BEAUTIFUL RUINS by Jess Walter

After looking up various images of the 1963 movie Cleopatra, the film that critically bombed but was lit up by the scandal of Liz Taylor and Richard Burton, I saw a coastline of Italy that looked exactly like the cover of this book. It is a most felicitous cover that captures the mood and time that this novel begins, in 1962. A parochial innkeeper, Pasquali Tursi, lives in a rocky coastline village called Porto Vergogna (Port of Shame), a place the size of a thumb between two mountains, and referred to as “the whore’s crack.”

March 16, 2014 · Judi Clark · No Comments
Tags: , , , ,  · Posted in: 2013 Favorites, Contemporary, Facing History, italy, Literary, US Northwest, World Lit

CARTHAGE by Joyce Carol Oates

CARTHAGE is quintessential Oates. It is stylistically similar to many of her other books with the utilization of parentheses, repetitions and italics to make the reader take note of what is important and remind us of what has transpired previously. The book is good but it is not Oates’ best.

February 28, 2014 · Judi Clark · Comments Closed
Tags: , , , ,  · Posted in: Family Matters, Mystery/Suspense, NE & New York

BILLY LYNN’S LONG HALFTIME WALK by Ben Fountain

Billy Lynn – the eponymous hero of this book – is a genuine American hero. He and his fellow Bravo Squad members decimated an insurgency – caught on film by an embedded Fox News crew — and became overnight sensations in a nation starved for good news about Iraq. They are brought home for a media-intensive “Victory Tour” – in cities that happen to lie in an electoral swing state — to reinvigorate support for the war. We meet them at the end of that tour, on a rainy Thanksgiving, hosted by America’s Team, The Dallas Cowboys.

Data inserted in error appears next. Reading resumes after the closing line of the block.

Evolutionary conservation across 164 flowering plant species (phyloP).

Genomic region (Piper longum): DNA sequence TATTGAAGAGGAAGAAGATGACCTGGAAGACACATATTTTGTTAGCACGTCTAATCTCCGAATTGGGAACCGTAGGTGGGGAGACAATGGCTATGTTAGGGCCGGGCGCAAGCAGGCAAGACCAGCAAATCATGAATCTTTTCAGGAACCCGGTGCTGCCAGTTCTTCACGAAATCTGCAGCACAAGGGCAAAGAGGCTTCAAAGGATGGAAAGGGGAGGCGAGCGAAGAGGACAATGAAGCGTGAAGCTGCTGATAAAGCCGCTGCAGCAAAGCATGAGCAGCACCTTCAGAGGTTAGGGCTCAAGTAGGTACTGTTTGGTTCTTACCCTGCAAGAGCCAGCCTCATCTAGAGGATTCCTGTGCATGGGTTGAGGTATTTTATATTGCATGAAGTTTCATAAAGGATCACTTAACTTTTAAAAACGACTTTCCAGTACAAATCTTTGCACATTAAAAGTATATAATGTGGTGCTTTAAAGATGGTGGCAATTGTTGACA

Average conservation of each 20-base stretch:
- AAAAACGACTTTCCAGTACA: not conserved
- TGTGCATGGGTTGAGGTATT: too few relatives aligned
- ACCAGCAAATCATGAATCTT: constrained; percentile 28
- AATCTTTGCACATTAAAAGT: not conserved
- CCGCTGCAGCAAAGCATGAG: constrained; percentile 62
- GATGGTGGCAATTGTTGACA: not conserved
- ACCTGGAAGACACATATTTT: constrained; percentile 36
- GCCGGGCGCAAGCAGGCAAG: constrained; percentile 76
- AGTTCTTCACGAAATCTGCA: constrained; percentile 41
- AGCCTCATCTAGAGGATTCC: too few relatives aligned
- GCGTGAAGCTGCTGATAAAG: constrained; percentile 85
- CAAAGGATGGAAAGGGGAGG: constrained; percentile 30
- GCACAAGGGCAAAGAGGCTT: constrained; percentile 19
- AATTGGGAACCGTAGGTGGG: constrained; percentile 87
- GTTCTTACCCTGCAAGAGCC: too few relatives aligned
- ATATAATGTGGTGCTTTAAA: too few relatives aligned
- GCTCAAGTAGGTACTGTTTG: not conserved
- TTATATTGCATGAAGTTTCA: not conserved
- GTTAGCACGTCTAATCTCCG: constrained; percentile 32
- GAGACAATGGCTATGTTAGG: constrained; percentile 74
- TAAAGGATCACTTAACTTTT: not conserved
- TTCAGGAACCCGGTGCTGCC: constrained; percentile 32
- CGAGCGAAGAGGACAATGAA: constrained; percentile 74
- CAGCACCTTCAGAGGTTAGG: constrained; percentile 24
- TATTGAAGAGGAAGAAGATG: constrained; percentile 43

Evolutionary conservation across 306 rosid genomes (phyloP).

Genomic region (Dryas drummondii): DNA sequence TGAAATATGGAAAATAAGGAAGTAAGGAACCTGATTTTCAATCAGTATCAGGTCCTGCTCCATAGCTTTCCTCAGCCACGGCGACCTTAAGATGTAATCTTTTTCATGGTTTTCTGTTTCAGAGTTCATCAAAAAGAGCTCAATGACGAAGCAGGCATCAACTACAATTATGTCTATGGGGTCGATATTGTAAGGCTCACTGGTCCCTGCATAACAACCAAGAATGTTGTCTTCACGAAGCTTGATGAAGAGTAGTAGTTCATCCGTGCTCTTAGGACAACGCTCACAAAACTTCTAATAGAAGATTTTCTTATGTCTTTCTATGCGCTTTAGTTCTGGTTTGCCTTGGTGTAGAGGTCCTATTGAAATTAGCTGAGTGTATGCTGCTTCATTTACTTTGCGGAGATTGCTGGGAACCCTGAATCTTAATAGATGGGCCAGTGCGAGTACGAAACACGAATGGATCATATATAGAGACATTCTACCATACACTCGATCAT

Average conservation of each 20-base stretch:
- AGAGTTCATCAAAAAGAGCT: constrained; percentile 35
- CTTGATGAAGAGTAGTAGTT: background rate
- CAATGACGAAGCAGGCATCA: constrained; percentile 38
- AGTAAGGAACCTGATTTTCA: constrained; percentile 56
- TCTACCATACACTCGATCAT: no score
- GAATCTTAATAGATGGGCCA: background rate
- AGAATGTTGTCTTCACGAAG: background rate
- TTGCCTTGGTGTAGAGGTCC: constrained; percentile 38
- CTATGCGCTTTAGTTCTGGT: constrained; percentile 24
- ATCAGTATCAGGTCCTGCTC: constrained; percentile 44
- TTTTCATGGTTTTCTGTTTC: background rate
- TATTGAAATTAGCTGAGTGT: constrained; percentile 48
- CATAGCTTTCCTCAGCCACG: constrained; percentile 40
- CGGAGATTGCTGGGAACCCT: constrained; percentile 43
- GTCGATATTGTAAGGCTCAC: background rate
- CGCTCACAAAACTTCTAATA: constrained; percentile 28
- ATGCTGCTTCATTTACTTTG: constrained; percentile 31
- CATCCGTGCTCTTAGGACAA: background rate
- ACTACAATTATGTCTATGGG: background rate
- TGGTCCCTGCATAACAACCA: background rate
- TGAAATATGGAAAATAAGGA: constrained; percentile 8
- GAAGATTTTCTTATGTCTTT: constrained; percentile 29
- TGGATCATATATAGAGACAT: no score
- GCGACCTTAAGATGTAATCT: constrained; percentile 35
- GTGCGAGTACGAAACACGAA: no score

February 27, 2014 · Judi Clark · No Comments
Tags: , , , ,  · Posted in: Drift-of-Life, Humorous, National Book Award Finalist, National Book Critic Circle (NBCC), Texas, Unique Narrative, United States, y Award Winning Author

RADIANCE OF TOMORROW by Ishmael Beah

Mama Kadie cautiously enters the central path of her village, not sure what to expect, pondering on what has remained and who is still there or has come back like she does now. After the traumas, losses and devastation of the war she experiences profound emotions as she walks barefoot on the local soil, smells the scents of the land and watches and listens for every sound in the bushes. What will life have in store for her? The opening pages of Ishmael Beah’s debut novel, Radiance of Tomorrow, are achingly beautiful; his voice gentle and affecting, his deep emotional connection palpable with what he describes so colourfully. Having experienced international acclaim with his memoir, A Long Way Gone, which recounts the story of a child soldier in Sierra Leone, with his new book he returns to his homeland, sharing with his readers the demanding and difficult path that the local people have to follow in their recovery from the brutal war and its many losses in life and livelihood.

February 12, 2014 · Judi Clark · No Comments
Tags: , , ,  · Posted in: Africa, Reading Guide, World Lit

THIRTY GIRLS by Susan Minot

THIRTY GIRLS by Susan Minot is a powerful novel that is based on a true story. It takes place in Kenya, Uganda and Sudan and is the story of the abduction of over one hundred girls from a convent school in Uganda. A nun by the name of Giulia travels to the site of the abductors, who call themselves the LRA, and negotiates for the release of all but thirty of the girls. Thus, the title of the book.

February 11, 2014 · Judi Clark · No Comments
Tags: , , , ,  · Posted in: Africa, Facing History, World Lit

THE BIRD SKINNER by Alice Greenway

For any reader who revels in confident, lyrical prose – rich in detail with meticulously chosen words – Alice Greenway’s book will enchant.

The storyline focuses on the elderly and irascible ornithologist Jim Kennoway, who, at the end of his career, retreats to a Maine island after his leg is amputated. There, tortured by past memories and fortified by alcohol and solitude, he eschews the company of others. Yet early on, he receives an unwanted visitor: Cadillac, the daughter of Tosca, who teamed with him as a scout to spy on the Japanese army in the Solomon Islands.

January 31, 2014 · Judi Clark · No Comments
Tags: , , , , ,  · Posted in: Character Driven, Contemporary, NE & New York